The island republic of the Maldives recently made a democratic breakthrough when unprecedented levels of registered voters went to the polls to take their authoritarian leader out of office. Pledging more transparency in government and an obligation to human rights, opposition candidate Ibrahim Solih of the Maldivian Democratic Party (MDP) won by a margin of 17 percent in the September 23 vote.
Since the election, tensions have been high. Incumbent President Abdulla Yameen’s supporters have complained of voter fraud, yet no evidence has been found. Four of the five members of the country’s Election Commission left the country after receiving death threats and fearing for their lives. More recently, President Yameen’s representatives submitted allegations of election fraud to the Supreme Court. In a blow to the incumbent’s claims, the Supreme Court refused to hear evidence from four “secret” witnesses who alleged to have proof of voter fraud. Meanwhile, news reports began to emerge that alluded to Yameen making plans to leave the country.
While Yameen and his supporters looked for ways to undermine the election, Ahmed Naseem, Special Representative to President-elect Solih and a former Foreign Minister, visited Washington D.C. to provide firsthand briefs on the political situation, party’s vision for citizen-centered reform, Maldives partnership with the U.S and India, and how to bolster Indo-Pacific security. His visit included meetings with policymakers on the Hill and senior members of the U.S. foreign policy community.
The former foreign minister culminated his visit with a roundtable discussion hosted by the International Republican Institute (IRI) with members of the diplomatic, think tank, NGO and foreign policy communities in Washington D.C. During the event, Naseem discussed the incoming administration’s governing priorities, the need to restore credibility in the government and the country’s renewed commitment to democracy.
“There are not many countries that get a second shot at democracy,” Naseem said in his opening remarks. “But that is the fortunate position in which we find ourselves following September’s presidential election.”
Naseem expressed gratitude to IRI for our partnership in advancing democracy in the Maldives. “We in the Maldives are extremely grateful to the United States and the team at IRI for helping us make the impossible possible and standing with us all the way. Maldives elections has been a great victory for democracy. Thank you, Dan Twining,” he said.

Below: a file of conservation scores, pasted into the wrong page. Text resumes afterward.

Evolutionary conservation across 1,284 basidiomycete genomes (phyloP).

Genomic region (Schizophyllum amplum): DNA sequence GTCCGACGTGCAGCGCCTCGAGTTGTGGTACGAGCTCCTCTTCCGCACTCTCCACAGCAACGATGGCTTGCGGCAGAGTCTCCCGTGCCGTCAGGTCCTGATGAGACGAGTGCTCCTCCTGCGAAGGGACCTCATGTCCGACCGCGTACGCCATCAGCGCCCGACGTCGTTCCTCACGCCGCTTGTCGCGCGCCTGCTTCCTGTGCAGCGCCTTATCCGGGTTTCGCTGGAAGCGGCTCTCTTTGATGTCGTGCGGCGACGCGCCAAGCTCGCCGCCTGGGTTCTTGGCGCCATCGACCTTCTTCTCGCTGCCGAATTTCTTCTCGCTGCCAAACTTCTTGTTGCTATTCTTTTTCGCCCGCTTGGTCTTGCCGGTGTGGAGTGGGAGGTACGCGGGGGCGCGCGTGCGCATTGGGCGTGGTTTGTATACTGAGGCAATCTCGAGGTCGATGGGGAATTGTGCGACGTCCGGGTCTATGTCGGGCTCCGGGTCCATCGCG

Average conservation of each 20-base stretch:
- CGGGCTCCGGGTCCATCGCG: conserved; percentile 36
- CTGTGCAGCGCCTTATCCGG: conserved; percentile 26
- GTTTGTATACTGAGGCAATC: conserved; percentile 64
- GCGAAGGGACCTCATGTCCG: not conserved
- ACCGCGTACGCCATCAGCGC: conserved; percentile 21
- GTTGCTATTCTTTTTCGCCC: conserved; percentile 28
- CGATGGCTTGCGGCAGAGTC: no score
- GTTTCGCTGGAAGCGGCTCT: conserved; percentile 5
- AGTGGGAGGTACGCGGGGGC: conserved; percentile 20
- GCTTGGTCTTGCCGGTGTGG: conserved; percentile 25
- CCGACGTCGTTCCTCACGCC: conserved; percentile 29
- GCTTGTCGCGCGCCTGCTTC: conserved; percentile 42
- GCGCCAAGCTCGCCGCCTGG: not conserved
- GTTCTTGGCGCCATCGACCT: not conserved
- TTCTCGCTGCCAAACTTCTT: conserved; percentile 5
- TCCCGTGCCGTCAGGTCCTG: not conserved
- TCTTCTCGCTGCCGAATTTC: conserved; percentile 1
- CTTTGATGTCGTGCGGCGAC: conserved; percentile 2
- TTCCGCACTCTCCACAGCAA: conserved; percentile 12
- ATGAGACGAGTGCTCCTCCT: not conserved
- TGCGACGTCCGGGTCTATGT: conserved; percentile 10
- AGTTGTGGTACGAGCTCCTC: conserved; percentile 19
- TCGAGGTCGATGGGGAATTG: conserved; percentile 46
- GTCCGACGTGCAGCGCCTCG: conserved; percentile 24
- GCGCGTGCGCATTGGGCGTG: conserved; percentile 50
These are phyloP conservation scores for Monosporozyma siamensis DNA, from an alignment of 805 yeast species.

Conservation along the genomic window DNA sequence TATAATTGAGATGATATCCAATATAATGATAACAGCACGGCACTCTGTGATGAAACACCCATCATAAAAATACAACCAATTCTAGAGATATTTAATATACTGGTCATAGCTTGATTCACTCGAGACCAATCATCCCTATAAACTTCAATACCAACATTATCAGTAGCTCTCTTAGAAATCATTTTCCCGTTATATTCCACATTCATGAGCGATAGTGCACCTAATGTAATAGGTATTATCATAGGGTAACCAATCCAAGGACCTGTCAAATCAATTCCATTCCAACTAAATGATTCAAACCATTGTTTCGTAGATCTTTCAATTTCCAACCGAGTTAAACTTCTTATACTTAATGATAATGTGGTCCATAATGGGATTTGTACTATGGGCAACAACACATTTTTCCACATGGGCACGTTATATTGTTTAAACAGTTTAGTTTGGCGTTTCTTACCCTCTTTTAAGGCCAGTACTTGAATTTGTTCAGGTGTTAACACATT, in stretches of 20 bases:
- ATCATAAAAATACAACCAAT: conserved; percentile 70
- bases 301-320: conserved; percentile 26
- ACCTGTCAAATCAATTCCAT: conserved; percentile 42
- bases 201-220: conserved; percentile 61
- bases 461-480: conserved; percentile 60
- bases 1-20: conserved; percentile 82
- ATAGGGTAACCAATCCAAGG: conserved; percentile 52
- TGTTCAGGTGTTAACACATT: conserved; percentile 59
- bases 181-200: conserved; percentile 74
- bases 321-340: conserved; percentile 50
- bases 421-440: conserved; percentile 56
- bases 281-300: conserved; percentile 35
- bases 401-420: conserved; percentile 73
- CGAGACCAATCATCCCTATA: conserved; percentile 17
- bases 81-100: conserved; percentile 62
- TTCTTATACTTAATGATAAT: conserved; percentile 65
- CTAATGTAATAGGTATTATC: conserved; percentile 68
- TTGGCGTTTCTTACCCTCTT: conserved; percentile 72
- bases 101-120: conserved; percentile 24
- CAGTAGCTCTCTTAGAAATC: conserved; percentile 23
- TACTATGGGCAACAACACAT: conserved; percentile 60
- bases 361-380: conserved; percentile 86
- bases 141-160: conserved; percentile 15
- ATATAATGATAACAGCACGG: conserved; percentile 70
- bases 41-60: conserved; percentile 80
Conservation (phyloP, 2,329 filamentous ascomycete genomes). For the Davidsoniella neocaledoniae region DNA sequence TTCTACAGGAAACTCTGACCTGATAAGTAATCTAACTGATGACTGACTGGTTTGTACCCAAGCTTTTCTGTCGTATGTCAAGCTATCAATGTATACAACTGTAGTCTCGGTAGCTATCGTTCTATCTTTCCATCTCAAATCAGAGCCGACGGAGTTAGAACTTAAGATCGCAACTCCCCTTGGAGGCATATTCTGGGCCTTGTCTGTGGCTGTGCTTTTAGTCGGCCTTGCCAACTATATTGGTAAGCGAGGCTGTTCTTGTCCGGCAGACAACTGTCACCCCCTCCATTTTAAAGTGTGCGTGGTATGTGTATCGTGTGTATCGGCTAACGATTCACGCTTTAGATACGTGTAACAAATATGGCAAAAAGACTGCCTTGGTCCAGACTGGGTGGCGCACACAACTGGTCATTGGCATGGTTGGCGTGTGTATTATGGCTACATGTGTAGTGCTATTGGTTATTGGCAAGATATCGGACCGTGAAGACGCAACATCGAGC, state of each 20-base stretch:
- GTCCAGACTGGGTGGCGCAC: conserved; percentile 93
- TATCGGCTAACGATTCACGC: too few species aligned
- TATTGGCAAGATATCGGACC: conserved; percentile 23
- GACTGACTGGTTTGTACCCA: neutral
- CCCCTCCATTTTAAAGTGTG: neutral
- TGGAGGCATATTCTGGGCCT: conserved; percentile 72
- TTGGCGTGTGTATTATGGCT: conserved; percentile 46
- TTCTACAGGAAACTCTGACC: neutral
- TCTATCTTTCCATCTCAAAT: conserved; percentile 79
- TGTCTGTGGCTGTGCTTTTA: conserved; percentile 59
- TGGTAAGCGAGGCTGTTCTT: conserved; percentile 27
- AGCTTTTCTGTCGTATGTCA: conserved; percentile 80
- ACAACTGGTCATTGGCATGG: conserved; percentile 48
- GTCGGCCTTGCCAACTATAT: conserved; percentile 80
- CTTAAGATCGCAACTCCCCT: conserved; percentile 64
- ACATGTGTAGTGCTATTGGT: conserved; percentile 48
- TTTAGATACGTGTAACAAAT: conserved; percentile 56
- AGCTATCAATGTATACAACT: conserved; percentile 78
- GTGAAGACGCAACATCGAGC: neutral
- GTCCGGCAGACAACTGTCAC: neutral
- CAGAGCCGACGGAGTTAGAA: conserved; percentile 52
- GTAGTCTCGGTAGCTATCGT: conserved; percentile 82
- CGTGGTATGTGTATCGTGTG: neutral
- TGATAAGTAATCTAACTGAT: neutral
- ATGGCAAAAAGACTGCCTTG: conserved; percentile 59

IRI has worked closely with members of the opposition coalition over the past year as the country sought to restore its path towards democracy. The October event was the second event the Institute held this year with former Minister Naseem. He joined IRI in Washington earlier this spring for a roundtable discussion on the Maldives following the country’s judicial crisis. The event looked closely at the implications of the national state of emergency imposed by President Yameen and the threats posed by Yameen’s attacks on the judiciary, which included imprisoning Supreme Court justices.
The event offered a rare firsthand perspective on a rapidly changing political environment that has drawn unusual amounts of international attention.
Just this past Sunday, October 21, the Supreme Court of the Maldives announced its final decision on the election case and rejected the incumbent’s call for new polls. The decision brings closure to the dispute and paves the way for President-elect Solih to take office on November 11. While the incumbent is likely to continue to create minor disruptions as his official term ends, he is unlikely to find any significant support to stay in office now that the results of the election are upheld by the highest level of the national judiciary.
The country has struggled since independence to build their democracy. However, Maldivians have made it clear what direction they want the country to move towards. The island nation will need the help of democracies in the West to secure a prosperous, stable and free future.Top